Logistics and Shipping: Setting Expectations and Building Customer Loyalty

By Paula Courtney,
CEO – The Verde Group

Logistics and shipping weren’t something that most end customers used to think about much — unless something went wrong. It was a lot easier back then when expectations simply centered around getting a purchase via FedEx or UPS once in a while in one piece and within a reasonable length of time.

Amazon, of course, changed all that, raising expectations through the stratosphere with free and fast shipping. Then e-commerce platforms like Shopify raised the bar even further, providing a seamless experience whereby customers can see where their packages are, all in one place. The pandemic also added a whole other unexpected dimension to what customers expect from retailers — a desire by many to avoid venturing out in public for even the most basic purchases.

The challenge, then, for retailers and shippers in the 2020s really centers around meticulously setting expectations. Part of that is a good old-fashioned underpromise/overdeliver philosophy. That’s certainly a good start. But really, it’s mostly about communicating and being as transparent as possible, all along the customer experience journey. By doing so, businesses run the greatest likelihood of building solid relationships and loyalty, avoiding expensively damaging problems, and reducing the cost to serve.

The way we see it, there are three main areas successful retailers and shippers need to focus their efforts on in this After-Amazon age:


    As we alluded to above, retailers and shippers need to always get ahead of shipping delays and manage customer expectations with notifications and near-accurate level-setting — especially during busy shopping seasons or when there are supply chain delays. Most customers will actually tolerate slower delivery and exceptional changes to delivery dates but these must be communicated upfront, transparently, and for a very good reason.

    What’s more, the assumption or insistence that a customer be home when a package arrives is no longer realistic, even if more of us are working from home. That means customers need to have an easy way to self-serve their delivery preferences – where and when and how their package should be delivered. This benefits shippers too: less friction leads to less customer contact and that can have a positive economic impact on their bottom line.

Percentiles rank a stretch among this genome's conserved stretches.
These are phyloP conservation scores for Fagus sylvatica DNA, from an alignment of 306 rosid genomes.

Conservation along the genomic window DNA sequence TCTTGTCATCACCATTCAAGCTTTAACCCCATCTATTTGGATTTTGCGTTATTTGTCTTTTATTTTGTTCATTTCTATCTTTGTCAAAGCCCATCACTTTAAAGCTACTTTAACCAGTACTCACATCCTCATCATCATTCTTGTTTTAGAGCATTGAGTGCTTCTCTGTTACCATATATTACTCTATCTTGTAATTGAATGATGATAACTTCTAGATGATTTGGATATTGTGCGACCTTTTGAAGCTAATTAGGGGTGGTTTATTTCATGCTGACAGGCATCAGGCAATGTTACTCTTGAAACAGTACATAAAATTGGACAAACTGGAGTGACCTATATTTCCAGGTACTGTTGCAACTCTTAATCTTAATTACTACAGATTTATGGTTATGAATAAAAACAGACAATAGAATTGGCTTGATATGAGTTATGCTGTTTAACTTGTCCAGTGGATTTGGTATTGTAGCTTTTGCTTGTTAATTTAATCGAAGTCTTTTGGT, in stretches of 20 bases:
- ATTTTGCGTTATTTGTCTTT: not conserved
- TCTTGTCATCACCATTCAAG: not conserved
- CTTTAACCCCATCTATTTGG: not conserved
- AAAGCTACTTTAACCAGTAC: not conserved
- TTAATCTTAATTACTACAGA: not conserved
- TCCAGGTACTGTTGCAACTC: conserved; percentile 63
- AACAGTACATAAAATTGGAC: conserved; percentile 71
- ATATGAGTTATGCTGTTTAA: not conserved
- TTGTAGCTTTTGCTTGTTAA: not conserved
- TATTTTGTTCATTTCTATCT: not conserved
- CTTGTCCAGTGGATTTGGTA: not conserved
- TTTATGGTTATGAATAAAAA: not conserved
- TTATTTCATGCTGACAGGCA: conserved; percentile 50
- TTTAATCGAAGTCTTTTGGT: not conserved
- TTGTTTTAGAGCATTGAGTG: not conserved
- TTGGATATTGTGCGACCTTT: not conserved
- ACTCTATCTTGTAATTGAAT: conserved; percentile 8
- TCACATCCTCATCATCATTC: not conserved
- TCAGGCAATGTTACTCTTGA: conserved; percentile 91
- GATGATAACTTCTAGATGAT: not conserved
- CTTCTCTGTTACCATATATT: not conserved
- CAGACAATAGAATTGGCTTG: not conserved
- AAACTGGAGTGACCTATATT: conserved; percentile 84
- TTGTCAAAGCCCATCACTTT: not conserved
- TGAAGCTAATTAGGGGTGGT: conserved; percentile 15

Customers aren’t a monolith, of course, so how they prefer to communicate and interact with businesses varies — from snail mail to email to text. Gen X customers, for instance, might tolerate or prefer email to get their shipping updates but Gen Z probably won’t. It’s worth pointing out what we take for granted: most decision-makers in large companies are 50+ and, unsurprisingly, tend to make assumptions on how to deal with customers based on their own age cohort. Retailers and shippers ought to have the right people – in other words, people that mirror their customers, not their C-suite — influencing the technology and tools customers use on their shopping and shipping journey.

    Shipping apps and websites need to be easy to use and designed with those end customers – not an IT department fed with user requirements — in mind. And it may not even be entirely about apps. The reality is, a 2020 Verde Group research study with a major shipping and logistics company revealed that 90% of customers still prefer to talk to someone by phone to resolve a logistics issue. In spite of this, many shipping and retail companies are shifting their customer support capabilities from live humans (via phone or chat) to AI chat (also known as a “chatbot”). There may be some initial cost savings from the move but how much is loyalty compromised in the long run when customers are getting a canned automated response to a query instead of a real person who ostensibly cares?


    Finally, ensuring packages are properly delivered is in everyone’s best interest. Customers want their purchase to arrive when and where they expect. Retailers want to avoid having to resend a package that’s been damaged or lost. And shippers want to avoid or mitigate claims for those lost or damaged items.

    As Forbes contributor Blake Morgan reports, a growing number of retailers are actually turning away returns on smaller items and offering customers refunds to simply keep or donate their purchased items. The reason? Processing online returns can cost retailers up to $20 an item, so it’s often not worth their while to accept returns on low-priced items. While there’s still a small loss for the retailer to give away purchases in this way, it’s a creative approach that can build goodwill and loyalty with customers, even if the delivered item itself was disappointing.

    At the end of the day, the key to ensuring shipping has a positive effect on customer experience and loyalty is for businesses to stay focused on three things: clear communications and transparency, data that helps them understand who their customers are and what they expect, and technology that can make the right connections while still retaining a human touch.